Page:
The typewriter sound resonates in the darkness of prison, and the letters come to a standstill with the displaced piano notes in prison. The director highlights those parts of the bleak dream to create an access for us to the prison of hearts: The hearts of Simone, Fathe, and Ahmed Ezuldeen.
The prison guard will never be a father, brother, husband, or son. Even if he tries to play any of these roles, it would be only to trick the mentality of the prisoner in order to humiliate him/her and smash the inner resistance.

The attempt to suppress freedom and liberals is the self- assassination of the executioner. That is, the methodological torture is a daily terrorism that torturers can't escape, because they are fearful of not being able to break their prisoners. On the other hand, the one being tortured can get away with torture by being vigilant of treason. Revolution doesn't always mean carrying a weapon, but it also means patience and resisting pain.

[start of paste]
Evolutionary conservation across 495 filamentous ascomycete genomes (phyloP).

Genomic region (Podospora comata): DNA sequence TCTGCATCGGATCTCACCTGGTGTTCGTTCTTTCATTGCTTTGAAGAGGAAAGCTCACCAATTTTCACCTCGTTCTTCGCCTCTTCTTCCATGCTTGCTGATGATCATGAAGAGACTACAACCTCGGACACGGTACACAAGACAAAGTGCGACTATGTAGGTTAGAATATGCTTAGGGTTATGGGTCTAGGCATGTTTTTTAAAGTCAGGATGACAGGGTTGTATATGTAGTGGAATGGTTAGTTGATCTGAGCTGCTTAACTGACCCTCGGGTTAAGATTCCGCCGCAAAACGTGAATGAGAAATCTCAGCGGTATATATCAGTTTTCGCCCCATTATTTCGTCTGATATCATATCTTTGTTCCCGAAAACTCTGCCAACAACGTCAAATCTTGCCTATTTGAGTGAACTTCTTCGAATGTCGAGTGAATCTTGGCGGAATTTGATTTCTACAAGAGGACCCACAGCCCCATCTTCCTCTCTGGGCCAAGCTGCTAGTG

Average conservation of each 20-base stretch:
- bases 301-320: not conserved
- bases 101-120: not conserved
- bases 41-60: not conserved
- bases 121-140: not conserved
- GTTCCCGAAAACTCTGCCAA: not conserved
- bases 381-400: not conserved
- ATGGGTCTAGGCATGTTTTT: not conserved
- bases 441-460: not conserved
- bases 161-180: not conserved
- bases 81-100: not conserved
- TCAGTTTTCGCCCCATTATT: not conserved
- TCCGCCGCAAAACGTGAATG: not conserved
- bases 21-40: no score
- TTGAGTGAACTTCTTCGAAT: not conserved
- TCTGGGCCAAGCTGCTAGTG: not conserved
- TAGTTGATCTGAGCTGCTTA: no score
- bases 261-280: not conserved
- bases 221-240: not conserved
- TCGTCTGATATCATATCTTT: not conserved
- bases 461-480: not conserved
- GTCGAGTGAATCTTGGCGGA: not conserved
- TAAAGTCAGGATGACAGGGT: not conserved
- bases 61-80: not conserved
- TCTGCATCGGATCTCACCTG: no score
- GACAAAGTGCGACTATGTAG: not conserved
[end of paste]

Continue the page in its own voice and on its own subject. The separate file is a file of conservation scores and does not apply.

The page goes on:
The last resort against suppression is always this body. Torture is not a trade despite its daily hand-based routine; it also can't be an innate human trait.

Therefore, how an average human being turns into a torturer and gets paid for this job? The Black Memoir is not just recording memories that the prison guard wanted to erase, but it is an attempt to remind people of the ugliness of suppression.

The prison guard doesn't suffice with breaking the mind of reformers, but he smashes even the decoration of his notorious serial acts so the upcoming generations are with no memory to elegize their heroes.

The will is stronger than flogging. Um Kulthoum is stronger than silence when her voice echoes from the radio of the prison guard that makes its way to the ears of Ezzuldeen. The melodies came intermittently and according to the wind direction. When there was no covert musical show for Ezzuldeen, he turned to a daydream that formed a daily cinematic experience for him.